Gyan, Bhakti and Karma in the Market
Besides Zen, the forex market also holds nuggets of Indian philosophy within the currency rates that keep changing all the time on information screens in football field-sized dealing rooms across the world.

Indian philosophy concerns itself with the quest for the elusive 'Eternal Truth'. It prescribes three paths for reaching the Truth: the Gyan Marg (the path of Intellectual Reasoning), the Karma Marg (the path of Selfless Action),and the Bhakti Marg (the path of Love and Devotion). Seekers of the Truth naturally gravitate towards the path most suited to them. Quite often, there erupts, among the Seekers, an argument as to which is the better path of the three. The experiences of countless Seekers reveals that the Bhakti Marg or path of Love and Devotion is both easier to walk on and reaches the Truth faster than the path of Intellectual Reasoning or Gyan Marg.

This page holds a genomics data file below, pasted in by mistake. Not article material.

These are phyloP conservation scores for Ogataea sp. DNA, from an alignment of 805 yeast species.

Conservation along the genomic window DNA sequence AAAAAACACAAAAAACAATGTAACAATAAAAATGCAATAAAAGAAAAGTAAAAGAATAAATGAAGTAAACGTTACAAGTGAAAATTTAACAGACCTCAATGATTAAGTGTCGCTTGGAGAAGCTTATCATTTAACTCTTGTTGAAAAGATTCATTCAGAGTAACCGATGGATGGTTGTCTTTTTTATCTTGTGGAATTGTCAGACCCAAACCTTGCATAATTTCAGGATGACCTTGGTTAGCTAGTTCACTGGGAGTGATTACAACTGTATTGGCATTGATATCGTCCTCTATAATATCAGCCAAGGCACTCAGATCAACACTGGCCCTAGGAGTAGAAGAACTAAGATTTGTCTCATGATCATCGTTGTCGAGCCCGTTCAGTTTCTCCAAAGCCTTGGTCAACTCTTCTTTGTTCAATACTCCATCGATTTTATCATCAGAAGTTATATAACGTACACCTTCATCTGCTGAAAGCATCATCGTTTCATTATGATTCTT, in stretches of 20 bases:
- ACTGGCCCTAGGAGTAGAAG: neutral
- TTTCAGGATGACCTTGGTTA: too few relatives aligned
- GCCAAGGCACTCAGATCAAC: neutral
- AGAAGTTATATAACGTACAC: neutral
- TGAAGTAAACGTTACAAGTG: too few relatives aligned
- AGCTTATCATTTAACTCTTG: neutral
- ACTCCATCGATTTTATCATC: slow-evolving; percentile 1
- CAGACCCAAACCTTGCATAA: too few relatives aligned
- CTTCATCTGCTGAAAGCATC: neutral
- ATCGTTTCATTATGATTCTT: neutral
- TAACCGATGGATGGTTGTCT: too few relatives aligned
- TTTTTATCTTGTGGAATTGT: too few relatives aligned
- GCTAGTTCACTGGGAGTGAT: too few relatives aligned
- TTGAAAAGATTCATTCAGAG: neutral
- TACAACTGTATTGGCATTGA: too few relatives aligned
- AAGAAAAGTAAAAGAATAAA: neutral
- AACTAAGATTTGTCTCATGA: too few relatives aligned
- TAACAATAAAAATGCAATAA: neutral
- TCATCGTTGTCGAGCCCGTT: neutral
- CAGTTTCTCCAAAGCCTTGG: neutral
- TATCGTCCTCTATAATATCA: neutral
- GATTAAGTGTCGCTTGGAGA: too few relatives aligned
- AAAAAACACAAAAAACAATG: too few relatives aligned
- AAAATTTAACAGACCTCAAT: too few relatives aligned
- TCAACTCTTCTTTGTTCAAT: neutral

In Gyan Marg, the accent is on the use of your intellect to realise a Truth which is larger than yourself, larger than your intellect. The Seeker seeks answers to questions such as, "Who am I? What is eternity? What was there before eternity and what comes after it? Where did I come from, and what is the cause of my being?" He tries to use his limited knowledge to reach pure knowledge. The movement is from the limited to the limitless.

Acceptance and faith, on the other hand, are two of the key characteristics of the Bhakti Marg. The bhakta, from the very outset, accepts that there is a Truth which is pure and eternal, and much bigger than his own intellect can grasp. He loves this Truth- force and devotes himself to it. He sees himself, not as separate from the Truth, but as a part of it. He attempts to reduce the encroaching effects of his small emotions and thoughts on the functioning of the Truth through him, by trying to replace his petty emotions and thoughts with love and devotion for the Truth.